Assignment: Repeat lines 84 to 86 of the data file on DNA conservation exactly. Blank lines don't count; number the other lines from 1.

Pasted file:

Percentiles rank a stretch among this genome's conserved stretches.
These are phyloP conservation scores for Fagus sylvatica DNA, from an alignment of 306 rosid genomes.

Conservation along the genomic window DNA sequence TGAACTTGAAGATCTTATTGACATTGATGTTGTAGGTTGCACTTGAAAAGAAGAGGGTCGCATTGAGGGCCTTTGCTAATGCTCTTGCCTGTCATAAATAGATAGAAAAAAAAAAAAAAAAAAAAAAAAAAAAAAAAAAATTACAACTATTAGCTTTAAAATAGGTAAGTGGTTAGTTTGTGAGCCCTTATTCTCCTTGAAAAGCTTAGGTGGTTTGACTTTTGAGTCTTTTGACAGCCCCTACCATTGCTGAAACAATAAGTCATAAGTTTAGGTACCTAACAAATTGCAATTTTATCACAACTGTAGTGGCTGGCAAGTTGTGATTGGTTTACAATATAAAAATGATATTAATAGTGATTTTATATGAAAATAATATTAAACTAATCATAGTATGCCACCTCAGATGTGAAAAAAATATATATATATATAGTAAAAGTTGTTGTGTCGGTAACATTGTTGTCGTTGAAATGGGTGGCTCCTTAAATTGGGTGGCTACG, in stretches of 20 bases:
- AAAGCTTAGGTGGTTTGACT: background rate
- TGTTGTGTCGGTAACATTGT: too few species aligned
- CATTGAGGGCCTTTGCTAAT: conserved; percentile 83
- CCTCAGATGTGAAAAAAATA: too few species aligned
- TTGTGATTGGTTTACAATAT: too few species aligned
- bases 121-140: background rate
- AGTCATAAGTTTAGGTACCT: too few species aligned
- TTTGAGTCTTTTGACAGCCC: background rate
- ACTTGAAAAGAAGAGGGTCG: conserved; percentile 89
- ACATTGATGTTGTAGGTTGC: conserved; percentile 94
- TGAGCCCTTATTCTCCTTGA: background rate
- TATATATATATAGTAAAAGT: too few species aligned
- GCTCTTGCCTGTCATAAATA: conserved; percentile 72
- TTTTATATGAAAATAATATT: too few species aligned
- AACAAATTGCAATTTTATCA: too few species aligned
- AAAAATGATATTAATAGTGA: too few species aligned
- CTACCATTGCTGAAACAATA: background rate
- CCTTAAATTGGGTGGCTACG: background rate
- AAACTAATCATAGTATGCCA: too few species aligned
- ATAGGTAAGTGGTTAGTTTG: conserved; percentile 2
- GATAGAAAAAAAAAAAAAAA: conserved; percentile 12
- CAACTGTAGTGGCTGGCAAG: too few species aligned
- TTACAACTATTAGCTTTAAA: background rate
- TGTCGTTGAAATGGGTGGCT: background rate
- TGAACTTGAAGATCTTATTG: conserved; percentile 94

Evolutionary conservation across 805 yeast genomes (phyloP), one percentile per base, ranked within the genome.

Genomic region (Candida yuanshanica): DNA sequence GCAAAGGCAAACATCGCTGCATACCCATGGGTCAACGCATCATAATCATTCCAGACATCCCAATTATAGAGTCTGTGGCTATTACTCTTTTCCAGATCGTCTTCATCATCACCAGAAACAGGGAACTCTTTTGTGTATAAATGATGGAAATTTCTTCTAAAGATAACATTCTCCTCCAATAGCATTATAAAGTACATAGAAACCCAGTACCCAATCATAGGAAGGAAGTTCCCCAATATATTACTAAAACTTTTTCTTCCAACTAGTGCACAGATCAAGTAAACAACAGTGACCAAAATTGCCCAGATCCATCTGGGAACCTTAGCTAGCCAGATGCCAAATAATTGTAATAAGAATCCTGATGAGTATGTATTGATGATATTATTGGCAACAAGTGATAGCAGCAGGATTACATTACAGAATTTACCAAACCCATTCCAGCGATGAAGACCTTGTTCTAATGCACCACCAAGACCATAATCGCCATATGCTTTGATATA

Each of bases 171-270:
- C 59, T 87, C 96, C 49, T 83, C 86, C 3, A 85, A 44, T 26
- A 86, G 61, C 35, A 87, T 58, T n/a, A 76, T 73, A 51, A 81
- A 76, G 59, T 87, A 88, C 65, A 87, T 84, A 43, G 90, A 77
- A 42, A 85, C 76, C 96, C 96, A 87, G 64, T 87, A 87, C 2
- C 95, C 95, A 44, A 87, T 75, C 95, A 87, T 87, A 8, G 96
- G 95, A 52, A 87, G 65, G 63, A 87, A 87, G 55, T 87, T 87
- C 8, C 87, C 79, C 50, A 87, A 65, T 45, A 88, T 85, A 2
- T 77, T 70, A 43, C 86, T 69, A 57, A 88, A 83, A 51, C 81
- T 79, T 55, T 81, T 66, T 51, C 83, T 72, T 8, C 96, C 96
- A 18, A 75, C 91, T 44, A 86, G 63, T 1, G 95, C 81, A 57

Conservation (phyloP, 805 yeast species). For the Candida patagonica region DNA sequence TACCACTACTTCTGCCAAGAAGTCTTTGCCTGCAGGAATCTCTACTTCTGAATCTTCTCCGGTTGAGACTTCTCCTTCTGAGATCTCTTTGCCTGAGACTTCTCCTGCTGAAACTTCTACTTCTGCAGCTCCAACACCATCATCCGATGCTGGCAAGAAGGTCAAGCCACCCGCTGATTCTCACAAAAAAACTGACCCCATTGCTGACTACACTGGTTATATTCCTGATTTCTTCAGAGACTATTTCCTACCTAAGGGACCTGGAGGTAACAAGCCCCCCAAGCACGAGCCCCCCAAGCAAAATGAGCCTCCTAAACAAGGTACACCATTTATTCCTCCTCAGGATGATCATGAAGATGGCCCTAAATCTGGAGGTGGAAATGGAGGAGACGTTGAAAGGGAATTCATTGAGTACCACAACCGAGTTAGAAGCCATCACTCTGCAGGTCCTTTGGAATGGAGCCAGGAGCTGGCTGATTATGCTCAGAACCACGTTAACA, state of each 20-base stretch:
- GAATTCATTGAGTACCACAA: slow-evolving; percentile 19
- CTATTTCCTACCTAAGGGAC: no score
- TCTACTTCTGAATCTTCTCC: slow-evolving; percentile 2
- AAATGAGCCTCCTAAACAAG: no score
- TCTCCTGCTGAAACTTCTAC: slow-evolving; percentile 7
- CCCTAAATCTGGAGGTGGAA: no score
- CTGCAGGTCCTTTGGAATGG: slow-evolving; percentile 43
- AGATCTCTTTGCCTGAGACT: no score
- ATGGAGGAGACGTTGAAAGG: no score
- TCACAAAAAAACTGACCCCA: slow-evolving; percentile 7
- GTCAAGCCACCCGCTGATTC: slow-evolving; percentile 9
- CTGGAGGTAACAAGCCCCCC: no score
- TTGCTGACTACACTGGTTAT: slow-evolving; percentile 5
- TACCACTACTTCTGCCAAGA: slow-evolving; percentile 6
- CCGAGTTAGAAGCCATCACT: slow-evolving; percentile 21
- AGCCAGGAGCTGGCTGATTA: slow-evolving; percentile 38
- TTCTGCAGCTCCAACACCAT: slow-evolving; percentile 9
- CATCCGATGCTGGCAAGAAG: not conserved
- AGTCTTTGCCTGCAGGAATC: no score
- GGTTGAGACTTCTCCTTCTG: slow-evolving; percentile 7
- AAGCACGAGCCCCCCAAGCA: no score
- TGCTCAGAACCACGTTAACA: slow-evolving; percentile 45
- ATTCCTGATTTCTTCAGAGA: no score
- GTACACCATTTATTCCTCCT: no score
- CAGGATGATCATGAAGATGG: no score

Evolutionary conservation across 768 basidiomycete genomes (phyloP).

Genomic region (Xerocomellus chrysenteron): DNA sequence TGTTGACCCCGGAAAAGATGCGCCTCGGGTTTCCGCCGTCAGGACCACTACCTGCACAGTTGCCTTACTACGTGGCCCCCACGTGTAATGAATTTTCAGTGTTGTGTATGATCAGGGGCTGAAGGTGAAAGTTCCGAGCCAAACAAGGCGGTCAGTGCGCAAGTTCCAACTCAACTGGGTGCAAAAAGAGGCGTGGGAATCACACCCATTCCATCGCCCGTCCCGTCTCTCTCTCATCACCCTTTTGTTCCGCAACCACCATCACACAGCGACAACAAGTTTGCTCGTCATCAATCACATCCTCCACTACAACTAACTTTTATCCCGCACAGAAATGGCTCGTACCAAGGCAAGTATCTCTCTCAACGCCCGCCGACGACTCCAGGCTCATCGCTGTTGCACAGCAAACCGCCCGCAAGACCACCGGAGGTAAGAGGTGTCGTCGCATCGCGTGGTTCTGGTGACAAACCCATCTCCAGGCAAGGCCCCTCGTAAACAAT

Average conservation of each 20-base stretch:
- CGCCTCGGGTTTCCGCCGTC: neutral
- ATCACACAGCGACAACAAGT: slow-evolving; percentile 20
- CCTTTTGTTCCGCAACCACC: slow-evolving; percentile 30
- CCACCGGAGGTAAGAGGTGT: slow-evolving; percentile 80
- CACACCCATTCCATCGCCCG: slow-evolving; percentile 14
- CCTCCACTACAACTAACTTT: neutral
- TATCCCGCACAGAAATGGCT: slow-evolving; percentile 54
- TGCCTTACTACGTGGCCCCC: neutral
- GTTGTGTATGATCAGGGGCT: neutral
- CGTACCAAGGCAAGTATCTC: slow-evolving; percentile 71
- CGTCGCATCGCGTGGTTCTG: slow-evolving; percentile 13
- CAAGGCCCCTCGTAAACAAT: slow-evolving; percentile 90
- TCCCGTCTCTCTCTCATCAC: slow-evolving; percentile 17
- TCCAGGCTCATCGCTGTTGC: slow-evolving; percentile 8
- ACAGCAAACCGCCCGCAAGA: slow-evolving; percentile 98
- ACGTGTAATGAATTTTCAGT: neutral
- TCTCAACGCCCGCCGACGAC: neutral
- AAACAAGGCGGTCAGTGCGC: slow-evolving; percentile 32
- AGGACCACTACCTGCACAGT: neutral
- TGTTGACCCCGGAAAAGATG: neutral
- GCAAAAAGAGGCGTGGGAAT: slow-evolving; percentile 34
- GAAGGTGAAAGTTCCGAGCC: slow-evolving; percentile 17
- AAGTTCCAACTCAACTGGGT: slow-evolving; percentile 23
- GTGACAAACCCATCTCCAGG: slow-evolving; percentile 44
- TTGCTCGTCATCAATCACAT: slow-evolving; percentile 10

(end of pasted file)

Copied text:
- TCCAGGCTCATCGCTGTTGC: slow-evolving; percentile 8
- ACAGCAAACCGCCCGCAAGA: slow-evolving; percentile 98
- ACGTGTAATGAATTTTCAGT: neutral